The remarkable and charming true story of how a pearl-wearing Southern woman and devoted full-time mother of two developmentally challenged sons moved to Asheville, North Carolina in her late forties and, through hard work, good friends and rare ingenuity, became the country's foremost legal distiller of traditional Appalachian moonshine.
Join storyteller extraordinaire Connie Cazort for a Grandmother Storytelling Workshop! Participants will leave the workshop with a step by step guide to learning how to tell stories, a list of recommended books and resources and a free book. Tickets are $15.
From New York Times bestselling team Jane O’Connor and Robin Preiss Glasser comes the eighth and final installment of the Fancy Nancy chapter book series: Nancy Clancy and the Late-Breaking News!
Nancy Clancy is working to be the star reporter of the Third Grade Gazette—that’s a fancy word for newspaper. When the latest issue comes out, Nancy and Bree decide the articles just aren’t interesting enough and set out to find some really exciting news to report on. But when Nancy overhears something she shouldn’t and the news gets out, she learns that a good reporter knows when to keep things confidential and may even get some surprising and unexpected news herself.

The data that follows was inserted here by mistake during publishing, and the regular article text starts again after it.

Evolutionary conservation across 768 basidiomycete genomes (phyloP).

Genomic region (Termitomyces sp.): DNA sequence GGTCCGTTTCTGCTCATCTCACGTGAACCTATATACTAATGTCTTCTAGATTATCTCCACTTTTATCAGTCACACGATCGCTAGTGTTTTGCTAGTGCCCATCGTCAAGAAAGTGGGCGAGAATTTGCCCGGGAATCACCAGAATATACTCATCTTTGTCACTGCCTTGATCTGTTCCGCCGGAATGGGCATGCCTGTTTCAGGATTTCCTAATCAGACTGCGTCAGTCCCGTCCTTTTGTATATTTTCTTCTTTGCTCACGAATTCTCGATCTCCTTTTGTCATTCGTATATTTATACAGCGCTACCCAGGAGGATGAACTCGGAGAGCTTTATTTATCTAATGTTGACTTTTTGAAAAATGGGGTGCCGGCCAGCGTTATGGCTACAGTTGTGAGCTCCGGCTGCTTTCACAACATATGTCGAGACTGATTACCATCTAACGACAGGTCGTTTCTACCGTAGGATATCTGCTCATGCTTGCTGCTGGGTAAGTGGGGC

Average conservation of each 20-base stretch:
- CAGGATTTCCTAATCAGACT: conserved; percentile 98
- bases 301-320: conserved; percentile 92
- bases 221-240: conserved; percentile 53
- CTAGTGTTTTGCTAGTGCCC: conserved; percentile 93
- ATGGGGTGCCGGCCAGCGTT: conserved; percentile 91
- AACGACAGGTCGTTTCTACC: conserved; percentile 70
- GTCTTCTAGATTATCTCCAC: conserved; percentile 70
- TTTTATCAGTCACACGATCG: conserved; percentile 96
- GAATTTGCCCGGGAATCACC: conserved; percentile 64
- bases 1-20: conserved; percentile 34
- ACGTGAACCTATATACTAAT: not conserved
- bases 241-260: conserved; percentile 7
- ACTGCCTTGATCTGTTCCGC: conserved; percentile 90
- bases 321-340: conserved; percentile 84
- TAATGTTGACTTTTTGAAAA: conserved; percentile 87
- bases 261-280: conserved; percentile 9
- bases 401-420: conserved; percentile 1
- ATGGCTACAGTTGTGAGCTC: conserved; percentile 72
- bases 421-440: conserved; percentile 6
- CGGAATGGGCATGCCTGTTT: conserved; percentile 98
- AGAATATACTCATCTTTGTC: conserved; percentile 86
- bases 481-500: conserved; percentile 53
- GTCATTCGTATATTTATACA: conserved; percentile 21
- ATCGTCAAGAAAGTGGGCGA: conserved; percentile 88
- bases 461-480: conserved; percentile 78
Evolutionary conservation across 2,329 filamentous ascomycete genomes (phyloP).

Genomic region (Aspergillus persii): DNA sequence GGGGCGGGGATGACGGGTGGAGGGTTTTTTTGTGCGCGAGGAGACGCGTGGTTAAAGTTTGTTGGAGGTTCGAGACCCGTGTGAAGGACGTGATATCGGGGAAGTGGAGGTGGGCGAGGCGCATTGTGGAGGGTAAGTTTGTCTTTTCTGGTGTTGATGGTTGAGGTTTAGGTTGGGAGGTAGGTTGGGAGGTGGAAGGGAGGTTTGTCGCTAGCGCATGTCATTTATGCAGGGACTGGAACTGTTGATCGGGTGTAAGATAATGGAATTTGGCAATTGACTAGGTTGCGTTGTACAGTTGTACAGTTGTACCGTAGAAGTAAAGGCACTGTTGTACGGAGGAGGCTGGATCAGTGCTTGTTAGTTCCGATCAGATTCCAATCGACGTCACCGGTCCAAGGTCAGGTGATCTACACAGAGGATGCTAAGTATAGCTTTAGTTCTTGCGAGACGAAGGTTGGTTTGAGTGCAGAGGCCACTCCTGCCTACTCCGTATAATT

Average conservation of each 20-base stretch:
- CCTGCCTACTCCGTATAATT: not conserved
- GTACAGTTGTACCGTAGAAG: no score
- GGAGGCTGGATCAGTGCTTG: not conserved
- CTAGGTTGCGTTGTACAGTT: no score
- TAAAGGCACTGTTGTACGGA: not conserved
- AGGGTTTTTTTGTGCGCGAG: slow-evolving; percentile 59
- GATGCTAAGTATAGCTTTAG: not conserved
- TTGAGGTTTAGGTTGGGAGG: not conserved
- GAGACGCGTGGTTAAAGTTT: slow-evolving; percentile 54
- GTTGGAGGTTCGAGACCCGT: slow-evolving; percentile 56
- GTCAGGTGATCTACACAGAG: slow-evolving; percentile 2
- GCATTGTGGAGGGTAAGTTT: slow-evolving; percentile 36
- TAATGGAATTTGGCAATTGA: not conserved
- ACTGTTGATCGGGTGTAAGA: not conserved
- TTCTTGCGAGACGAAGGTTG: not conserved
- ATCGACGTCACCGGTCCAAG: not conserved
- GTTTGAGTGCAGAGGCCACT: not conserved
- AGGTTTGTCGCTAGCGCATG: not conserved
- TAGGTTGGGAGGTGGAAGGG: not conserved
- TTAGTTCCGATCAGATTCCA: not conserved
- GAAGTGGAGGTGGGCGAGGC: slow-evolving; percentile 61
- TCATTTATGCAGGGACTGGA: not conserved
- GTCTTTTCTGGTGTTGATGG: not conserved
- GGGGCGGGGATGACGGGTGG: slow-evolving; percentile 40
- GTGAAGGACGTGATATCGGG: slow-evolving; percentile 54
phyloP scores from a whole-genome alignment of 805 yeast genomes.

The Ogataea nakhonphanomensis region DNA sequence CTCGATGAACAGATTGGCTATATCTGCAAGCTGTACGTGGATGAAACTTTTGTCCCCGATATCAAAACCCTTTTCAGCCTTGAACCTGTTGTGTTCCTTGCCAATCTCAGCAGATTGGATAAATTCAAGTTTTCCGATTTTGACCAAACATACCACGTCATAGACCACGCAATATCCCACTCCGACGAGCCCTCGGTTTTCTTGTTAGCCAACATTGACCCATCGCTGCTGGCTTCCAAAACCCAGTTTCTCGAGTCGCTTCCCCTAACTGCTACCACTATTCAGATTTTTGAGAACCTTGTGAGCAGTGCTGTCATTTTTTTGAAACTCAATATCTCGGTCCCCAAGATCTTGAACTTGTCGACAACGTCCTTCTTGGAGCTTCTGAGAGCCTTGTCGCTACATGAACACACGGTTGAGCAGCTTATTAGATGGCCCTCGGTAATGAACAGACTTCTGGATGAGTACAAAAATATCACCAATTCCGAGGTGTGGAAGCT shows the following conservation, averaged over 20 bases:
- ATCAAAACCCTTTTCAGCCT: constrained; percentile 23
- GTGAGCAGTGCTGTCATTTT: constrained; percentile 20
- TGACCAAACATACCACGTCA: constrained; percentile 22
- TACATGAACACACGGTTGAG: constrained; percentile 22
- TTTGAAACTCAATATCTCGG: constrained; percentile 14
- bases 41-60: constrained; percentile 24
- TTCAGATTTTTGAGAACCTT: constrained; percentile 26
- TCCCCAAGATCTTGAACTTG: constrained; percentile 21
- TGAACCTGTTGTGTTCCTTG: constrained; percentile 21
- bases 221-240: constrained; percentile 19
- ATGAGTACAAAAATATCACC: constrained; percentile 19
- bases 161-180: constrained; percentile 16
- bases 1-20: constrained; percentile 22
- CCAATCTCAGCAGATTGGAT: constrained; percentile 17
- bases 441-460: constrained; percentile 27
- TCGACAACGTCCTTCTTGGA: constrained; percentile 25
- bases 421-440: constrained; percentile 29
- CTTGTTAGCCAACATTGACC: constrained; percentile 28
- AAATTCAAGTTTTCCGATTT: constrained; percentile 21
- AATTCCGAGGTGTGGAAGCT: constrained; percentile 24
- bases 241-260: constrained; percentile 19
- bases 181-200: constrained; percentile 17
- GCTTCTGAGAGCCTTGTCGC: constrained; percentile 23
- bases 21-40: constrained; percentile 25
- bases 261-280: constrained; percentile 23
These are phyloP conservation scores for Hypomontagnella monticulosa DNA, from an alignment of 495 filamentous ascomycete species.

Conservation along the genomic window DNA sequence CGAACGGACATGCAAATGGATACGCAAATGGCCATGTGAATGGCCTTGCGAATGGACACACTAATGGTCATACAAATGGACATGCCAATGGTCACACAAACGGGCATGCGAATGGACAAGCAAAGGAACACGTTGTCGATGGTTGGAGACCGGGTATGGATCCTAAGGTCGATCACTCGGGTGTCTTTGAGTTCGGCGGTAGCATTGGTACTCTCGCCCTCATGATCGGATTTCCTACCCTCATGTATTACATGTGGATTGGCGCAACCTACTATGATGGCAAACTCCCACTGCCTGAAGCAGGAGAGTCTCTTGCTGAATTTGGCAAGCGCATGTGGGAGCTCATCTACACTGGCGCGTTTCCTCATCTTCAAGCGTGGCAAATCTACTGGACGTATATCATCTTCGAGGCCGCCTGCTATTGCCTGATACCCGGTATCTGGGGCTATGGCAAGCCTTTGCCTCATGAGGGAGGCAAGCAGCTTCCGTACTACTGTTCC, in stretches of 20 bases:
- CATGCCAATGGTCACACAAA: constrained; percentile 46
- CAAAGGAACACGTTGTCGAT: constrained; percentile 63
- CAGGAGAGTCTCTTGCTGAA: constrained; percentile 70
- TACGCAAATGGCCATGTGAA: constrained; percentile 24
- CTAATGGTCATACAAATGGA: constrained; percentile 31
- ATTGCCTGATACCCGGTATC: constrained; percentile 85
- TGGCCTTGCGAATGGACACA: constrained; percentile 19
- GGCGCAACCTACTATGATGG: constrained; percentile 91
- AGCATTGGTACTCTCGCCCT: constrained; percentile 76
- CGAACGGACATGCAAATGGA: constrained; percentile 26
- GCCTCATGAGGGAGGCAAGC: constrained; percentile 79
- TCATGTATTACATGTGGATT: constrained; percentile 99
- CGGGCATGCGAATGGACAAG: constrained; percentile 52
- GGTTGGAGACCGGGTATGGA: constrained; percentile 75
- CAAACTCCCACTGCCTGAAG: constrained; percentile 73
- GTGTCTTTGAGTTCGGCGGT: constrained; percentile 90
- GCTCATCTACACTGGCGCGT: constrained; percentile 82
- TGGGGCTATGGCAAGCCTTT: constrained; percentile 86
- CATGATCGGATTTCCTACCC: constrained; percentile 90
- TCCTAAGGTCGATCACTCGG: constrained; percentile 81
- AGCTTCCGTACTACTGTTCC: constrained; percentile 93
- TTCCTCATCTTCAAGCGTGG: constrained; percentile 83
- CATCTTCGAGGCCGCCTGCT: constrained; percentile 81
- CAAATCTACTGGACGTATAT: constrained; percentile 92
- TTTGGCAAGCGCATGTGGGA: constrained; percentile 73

Inspired by the real story of Kate Warne, this spirited novel follows the detective's rise during one of the nation's greatest times of crisis, bringing to life a fiercely independent woman whose forgotten triumphs helped sway the fate of the country.
In his powerful new short story cycle, Alabama-born Michael Knight illuminates the everyday beauty and heartache of life along the shores of serene, history-haunted Mobile Bay in the days leading up to a powerful hurricane.
Long considered a master of the form and an essential voice in American fiction, Michael Knight’s stories have been lauded by writers such Ann Patchett, Elizabeth Gilbert, Barry Hannah, and Richard Bausch. Now, with Eveningland, he returns to the form that launched his career, delivering an arresting collection of interlinked stories set among the "right kind of Mobile family" in the years preceding a devastating hurricane.
ABOUT THE BOOK
From the early 1960s through March 1973 hundreds of thousands of men and women served in Vietnam, in an undeclared and highly controversial war. During the peak years of that conflict, from May 1968 through December 1972, a young reporter, Nancy E. Lynch, relayed the hopes and fears, the joy and the tears, of hundreds of soldiers, sailors, airmen and marines from Delaware through the Vietnam Mailbag column she wrote in the Wilmington Morning News.
At the start, Nancy wrote one column a week. As the mailbag filled at an ever faster pace, she progressed to two columns a week, and then to three. No matter how much she wrote, there never seemed to be room to tell all the stories.